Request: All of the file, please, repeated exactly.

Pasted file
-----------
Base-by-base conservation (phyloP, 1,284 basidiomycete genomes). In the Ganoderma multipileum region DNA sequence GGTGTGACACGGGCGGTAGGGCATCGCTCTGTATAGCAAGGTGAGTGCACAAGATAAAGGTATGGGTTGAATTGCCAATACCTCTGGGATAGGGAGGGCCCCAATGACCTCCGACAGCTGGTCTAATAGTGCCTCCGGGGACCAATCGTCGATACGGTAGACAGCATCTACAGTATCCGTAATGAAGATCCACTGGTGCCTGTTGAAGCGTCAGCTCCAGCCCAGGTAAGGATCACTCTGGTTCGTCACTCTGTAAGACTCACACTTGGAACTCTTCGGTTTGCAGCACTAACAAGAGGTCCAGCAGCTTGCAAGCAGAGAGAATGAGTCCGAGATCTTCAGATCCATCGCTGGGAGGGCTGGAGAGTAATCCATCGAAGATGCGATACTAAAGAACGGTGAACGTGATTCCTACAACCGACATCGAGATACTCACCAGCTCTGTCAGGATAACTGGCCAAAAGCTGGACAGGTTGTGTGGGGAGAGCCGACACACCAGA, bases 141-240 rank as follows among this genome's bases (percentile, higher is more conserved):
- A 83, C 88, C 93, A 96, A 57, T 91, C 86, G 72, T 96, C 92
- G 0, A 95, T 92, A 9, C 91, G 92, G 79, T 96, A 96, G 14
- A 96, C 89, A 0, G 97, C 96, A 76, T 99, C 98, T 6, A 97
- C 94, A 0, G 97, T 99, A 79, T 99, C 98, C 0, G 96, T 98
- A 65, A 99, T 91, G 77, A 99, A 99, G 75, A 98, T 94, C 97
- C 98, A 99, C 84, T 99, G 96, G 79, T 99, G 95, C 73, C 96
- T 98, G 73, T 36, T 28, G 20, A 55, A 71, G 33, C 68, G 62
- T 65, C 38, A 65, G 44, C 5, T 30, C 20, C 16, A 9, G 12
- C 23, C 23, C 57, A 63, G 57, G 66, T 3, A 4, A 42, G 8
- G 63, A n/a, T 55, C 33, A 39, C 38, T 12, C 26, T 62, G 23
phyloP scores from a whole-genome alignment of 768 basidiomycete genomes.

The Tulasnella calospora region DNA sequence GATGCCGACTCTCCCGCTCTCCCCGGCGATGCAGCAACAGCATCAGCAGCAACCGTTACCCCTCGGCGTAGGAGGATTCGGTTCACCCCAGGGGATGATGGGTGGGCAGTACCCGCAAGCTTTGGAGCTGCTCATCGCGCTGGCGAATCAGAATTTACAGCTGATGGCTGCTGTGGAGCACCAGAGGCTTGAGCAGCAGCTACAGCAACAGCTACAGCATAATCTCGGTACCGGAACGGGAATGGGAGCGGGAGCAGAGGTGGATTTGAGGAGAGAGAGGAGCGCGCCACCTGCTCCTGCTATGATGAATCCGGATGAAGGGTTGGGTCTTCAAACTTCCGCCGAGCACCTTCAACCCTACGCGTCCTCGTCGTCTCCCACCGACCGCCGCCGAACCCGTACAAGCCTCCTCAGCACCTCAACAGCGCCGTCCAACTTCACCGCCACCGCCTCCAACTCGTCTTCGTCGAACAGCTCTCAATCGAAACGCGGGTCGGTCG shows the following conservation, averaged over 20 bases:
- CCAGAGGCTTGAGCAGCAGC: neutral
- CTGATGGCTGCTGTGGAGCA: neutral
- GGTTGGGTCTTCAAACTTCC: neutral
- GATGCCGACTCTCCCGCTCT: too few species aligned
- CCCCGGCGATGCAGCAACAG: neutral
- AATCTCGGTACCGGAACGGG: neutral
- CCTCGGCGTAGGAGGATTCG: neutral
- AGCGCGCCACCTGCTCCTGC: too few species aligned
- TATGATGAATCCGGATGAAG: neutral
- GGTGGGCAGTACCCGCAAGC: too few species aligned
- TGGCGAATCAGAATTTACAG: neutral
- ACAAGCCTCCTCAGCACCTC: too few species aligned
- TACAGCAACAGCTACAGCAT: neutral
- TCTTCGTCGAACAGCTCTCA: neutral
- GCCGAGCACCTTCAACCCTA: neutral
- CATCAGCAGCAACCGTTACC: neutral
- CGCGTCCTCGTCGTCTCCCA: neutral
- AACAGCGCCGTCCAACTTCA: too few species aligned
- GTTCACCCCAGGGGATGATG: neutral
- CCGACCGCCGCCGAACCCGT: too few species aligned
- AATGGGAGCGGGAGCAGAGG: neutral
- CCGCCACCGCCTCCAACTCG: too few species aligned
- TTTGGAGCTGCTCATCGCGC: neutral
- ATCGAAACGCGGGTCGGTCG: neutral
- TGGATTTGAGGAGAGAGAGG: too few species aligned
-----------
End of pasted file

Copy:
Base-by-base conservation (phyloP, 1,284 basidiomycete genomes). In the Ganoderma multipileum region DNA sequence GGTGTGACACGGGCGGTAGGGCATCGCTCTGTATAGCAAGGTGAGTGCACAAGATAAAGGTATGGGTTGAATTGCCAATACCTCTGGGATAGGGAGGGCCCCAATGACCTCCGACAGCTGGTCTAATAGTGCCTCCGGGGACCAATCGTCGATACGGTAGACAGCATCTACAGTATCCGTAATGAAGATCCACTGGTGCCTGTTGAAGCGTCAGCTCCAGCCCAGGTAAGGATCACTCTGGTTCGTCACTCTGTAAGACTCACACTTGGAACTCTTCGGTTTGCAGCACTAACAAGAGGTCCAGCAGCTTGCAAGCAGAGAGAATGAGTCCGAGATCTTCAGATCCATCGCTGGGAGGGCTGGAGAGTAATCCATCGAAGATGCGATACTAAAGAACGGTGAACGTGATTCCTACAACCGACATCGAGATACTCACCAGCTCTGTCAGGATAACTGGCCAAAAGCTGGACAGGTTGTGTGGGGAGAGCCGACACACCAGA, bases 141-240 rank as follows among this genome's bases (percentile, higher is more conserved):
- A 83, C 88, C 93, A 96, A 57, T 91, C 86, G 72, T 96, C 92
- G 0, A 95, T 92, A 9, C 91, G 92, G 79, T 96, A 96, G 14
- A 96, C 89, A 0, G 97, C 96, A 76, T 99, C 98, T 6, A 97
- C 94, A 0, G 97, T 99, A 79, T 99, C 98, C 0, G 96, T 98
- A 65, A 99, T 91, G 77, A 99, A 99, G 75, A 98, T 94, C 97
- C 98, A 99, C 84, T 99, G 96, G 79, T 99, G 95, C 73, C 96
- T 98, G 73, T 36, T 28, G 20, A 55, A 71, G 33, C 68, G 62
- T 65, C 38, A 65, G 44, C 5, T 30, C 20, C 16, A 9, G 12
- C 23, C 23, C 57, A 63, G 57, G 66, T 3, A 4, A 42, G 8
- G 63, A n/a, T 55, C 33, A 39, C 38, T 12, C 26, T 62, G 23
phyloP scores from a whole-genome alignment of 768 basidiomycete genomes.

The Tulasnella calospora region DNA sequence GATGCCGACTCTCCCGCTCTCCCCGGCGATGCAGCAACAGCATCAGCAGCAACCGTTACCCCTCGGCGTAGGAGGATTCGGTTCACCCCAGGGGATGATGGGTGGGCAGTACCCGCAAGCTTTGGAGCTGCTCATCGCGCTGGCGAATCAGAATTTACAGCTGATGGCTGCTGTGGAGCACCAGAGGCTTGAGCAGCAGCTACAGCAACAGCTACAGCATAATCTCGGTACCGGAACGGGAATGGGAGCGGGAGCAGAGGTGGATTTGAGGAGAGAGAGGAGCGCGCCACCTGCTCCTGCTATGATGAATCCGGATGAAGGGTTGGGTCTTCAAACTTCCGCCGAGCACCTTCAACCCTACGCGTCCTCGTCGTCTCCCACCGACCGCCGCCGAACCCGTACAAGCCTCCTCAGCACCTCAACAGCGCCGTCCAACTTCACCGCCACCGCCTCCAACTCGTCTTCGTCGAACAGCTCTCAATCGAAACGCGGGTCGGTCG shows the following conservation, averaged over 20 bases:
- CCAGAGGCTTGAGCAGCAGC: neutral
- CTGATGGCTGCTGTGGAGCA: neutral
- GGTTGGGTCTTCAAACTTCC: neutral
- GATGCCGACTCTCCCGCTCT: too few species aligned
- CCCCGGCGATGCAGCAACAG: neutral
- AATCTCGGTACCGGAACGGG: neutral
- CCTCGGCGTAGGAGGATTCG: neutral
- AGCGCGCCACCTGCTCCTGC: too few species aligned
- TATGATGAATCCGGATGAAG: neutral
- GGTGGGCAGTACCCGCAAGC: too few species aligned
- TGGCGAATCAGAATTTACAG: neutral
- ACAAGCCTCCTCAGCACCTC: too few species aligned
- TACAGCAACAGCTACAGCAT: neutral
- TCTTCGTCGAACAGCTCTCA: neutral
- GCCGAGCACCTTCAACCCTA: neutral
- CATCAGCAGCAACCGTTACC: neutral
- CGCGTCCTCGTCGTCTCCCA: neutral
- AACAGCGCCGTCCAACTTCA: too few species aligned
- GTTCACCCCAGGGGATGATG: neutral
- CCGACCGCCGCCGAACCCGT: too few species aligned
- AATGGGAGCGGGAGCAGAGG: neutral
- CCGCCACCGCCTCCAACTCG: too few species aligned
- TTTGGAGCTGCTCATCGCGC: neutral
- ATCGAAACGCGGGTCGGTCG: neutral
- TGGATTTGAGGAGAGAGAGG: too few species aligned